Alston began his pursuit of federal habeas relief on January 22, 1981, filing a petition under 22 U.S.C. Sec. 2254 in the federal district court for the Eastern District of North Carolina. On October 28, 1981, the court granted the State's motion to dismiss, denying Alston's petition on the ground that he had failed properly to raise his claims at trial, on direct appeal from his conviction, and in his post trial motions in the North Carolina courts, and that he was thus barred from any relief in federal court under 22 U.S.C. Sec. 2254 for failure to exhaust state remedies. After Alston informed the court that he had in fact raised the claims contained in his federal habeas petition in his state court Motion for Appropriate Relief, the district court entered a new order holding that Alston was denied the effective assistance of counsel,2 but that in light of all the evidence, the constitutional error was harmless. The writ was, therefore, denied.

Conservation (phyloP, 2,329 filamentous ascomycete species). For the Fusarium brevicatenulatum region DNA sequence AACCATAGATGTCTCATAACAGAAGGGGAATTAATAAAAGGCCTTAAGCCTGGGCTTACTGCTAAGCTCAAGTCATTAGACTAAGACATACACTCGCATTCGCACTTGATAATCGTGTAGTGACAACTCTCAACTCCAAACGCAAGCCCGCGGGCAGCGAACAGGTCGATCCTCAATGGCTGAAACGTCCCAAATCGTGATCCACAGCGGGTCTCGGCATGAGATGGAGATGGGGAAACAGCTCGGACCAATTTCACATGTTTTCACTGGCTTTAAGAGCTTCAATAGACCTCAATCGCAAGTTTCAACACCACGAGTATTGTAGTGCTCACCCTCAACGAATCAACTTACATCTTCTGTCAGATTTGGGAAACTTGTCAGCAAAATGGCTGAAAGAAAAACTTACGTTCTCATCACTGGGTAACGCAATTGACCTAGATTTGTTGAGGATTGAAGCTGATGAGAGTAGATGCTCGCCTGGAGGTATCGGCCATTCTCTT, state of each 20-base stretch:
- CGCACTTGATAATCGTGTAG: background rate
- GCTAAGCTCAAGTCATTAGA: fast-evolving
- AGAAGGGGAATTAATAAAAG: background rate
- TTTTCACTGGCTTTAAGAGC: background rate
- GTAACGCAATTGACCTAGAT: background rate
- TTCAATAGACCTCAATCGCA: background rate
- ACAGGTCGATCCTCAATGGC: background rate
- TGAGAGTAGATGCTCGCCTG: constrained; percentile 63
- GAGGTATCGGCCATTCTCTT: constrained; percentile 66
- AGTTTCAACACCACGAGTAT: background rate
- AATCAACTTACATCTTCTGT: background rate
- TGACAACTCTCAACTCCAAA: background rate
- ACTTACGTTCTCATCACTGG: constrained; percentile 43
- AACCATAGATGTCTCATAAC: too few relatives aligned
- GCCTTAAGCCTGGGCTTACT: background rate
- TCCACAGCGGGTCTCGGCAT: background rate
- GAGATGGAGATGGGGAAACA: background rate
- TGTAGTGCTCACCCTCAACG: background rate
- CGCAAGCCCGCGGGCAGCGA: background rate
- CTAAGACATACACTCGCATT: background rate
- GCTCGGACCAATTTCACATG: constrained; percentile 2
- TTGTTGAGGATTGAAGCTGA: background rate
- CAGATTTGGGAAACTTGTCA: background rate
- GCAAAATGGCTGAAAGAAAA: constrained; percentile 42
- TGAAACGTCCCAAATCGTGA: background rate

Under Wainwright v. Sykes, 433 U.S. 72, 97 S.Ct. 2497, 53 L.Ed.2d 594 (1977), and Cole v. Stevenson, 620 F.2d 1055 (4th Cir.1980) (en banc), cert. denied, 449 U.S. 1004, 101 S.Ct. 545, 66 L.Ed.2d 301 (1980), a state rule requiring contemporaneous objection at trial to alleged errors of law bars federal habeas review of issues that were not objected to or appealed in state proceedings. Only if the petitioner for federal habeas relief can show good cause for failing to raise the issue in the state proceedings and actual prejudice to the outcome of the trial can he or she obtain federal review of constitutional claims. In this case, the claim of ineffective assistance of counsel obviously was not raised by Alston's counsel, either at trial or on appeal. Therefore, Alston seeks to place himself within the cause and prejudice exception to Wainwright. He offers as cause for failing to raise the issue below the fact that Alston's trial counsel continued to represent him through his unsuccessful direct appeal to the North Carolina Supreme Court and could hardly have been expected to assert his own incompetence.